Coachman and Salmon Point step up to aid community

Dining Out for Life is an annual fundraising event that raises money for AIDS service organizations

  • Apr. 23, 2015 2:00 p.m.

Elena Rardon

Special to the Mirror


Consider going out for dinner next week when Dining Out for Life comes to Campbell River.

Dining Out for Life is an annual fundraising event that raises money for AIDS service organizations.

On April 30, Campbell River residents will be able to eat out at participating restaurants and simultaneously donate towards AIDS Vancouver Island (AVI) —with no additional charge.

Twenty-five percent of all proceeds made at each restaurant will be donated to AVI. The money will go towards programming including food, advocacy, travel, and community education.

“It’s about helping us fund projects and the needs of our service clients,” said Leanne Wingert, a counsellor for AVI Campbell River.

“It all stays local.”

This will be the tenth year AIDS Vancouver Island will put on Dining Out for Life on the Island.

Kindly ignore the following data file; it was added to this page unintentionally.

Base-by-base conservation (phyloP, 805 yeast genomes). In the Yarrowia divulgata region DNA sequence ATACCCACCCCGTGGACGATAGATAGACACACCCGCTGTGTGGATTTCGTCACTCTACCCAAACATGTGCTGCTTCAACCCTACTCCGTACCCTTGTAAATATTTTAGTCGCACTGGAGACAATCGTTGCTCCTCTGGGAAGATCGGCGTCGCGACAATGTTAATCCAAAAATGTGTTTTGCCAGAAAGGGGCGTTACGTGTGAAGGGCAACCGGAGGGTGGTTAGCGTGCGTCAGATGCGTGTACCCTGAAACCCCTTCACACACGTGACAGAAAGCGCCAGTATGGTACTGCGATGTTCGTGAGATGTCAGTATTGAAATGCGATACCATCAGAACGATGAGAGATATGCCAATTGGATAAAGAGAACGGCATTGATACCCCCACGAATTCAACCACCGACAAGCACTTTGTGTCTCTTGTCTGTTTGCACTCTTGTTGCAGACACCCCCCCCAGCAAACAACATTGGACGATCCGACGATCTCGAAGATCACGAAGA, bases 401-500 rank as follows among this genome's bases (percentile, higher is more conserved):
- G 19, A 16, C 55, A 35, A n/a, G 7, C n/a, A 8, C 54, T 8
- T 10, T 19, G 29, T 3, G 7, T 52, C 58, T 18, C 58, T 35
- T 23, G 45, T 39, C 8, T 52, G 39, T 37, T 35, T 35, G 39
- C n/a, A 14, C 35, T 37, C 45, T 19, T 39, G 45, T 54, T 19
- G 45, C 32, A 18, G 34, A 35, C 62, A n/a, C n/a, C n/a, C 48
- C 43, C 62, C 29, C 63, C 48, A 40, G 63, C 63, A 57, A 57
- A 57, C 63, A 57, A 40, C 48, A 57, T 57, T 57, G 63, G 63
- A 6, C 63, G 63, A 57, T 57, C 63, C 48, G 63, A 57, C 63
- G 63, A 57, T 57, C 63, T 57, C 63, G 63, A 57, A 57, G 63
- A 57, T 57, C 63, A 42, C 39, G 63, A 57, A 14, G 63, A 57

“There has been lots of support from Campbell River restaurants and community for all of those ten years—for which we are very grateful!” said James Boxshall, Manager of Fund Development and Volunteer Services at AIDS Vancouver Island.

This year, the Royal Coachman Inn and Salmon Point Restaurant and Pub will be participating in the event.

“I’d seen Dining Out for Life advertised in restaurants in Vancouver,” said Theresa Marson, manager of the Royal Coachman.

“And I thought it was a really good cause.

“After we’d done it once, we enjoyed it so much that we’ve done it every year since.”

Said Marson about the restaurant’s plans for the event, “We’ve got a lot of really great dinner specials on that night.” She added that reservations are recommended.

Anyone can also make a donation via entry forms available at the local AVI office and at the restaurant. Those who wish to make a donation can have their names entered in a draw for the Kingfisher Oceanside Resort and Spa.

“It’s a community event,” said Wingert. “It’s about the folks who are benefitting from it directly, but it also benefits the community as a whole.”

She encouraged everyone to come out and support it. “It’s important to have events that can include everybody—including youth and children.”

Since last fall’s first Dinner for Homelessness, Wingert says about 130 youth from School District 72 and North Island College have come through the local AVI office for information and to get involved with local events.

For more information about Dining Out for Life, or AIDS Vancouver Island, contact Leanne Wingert at 250-830-0787.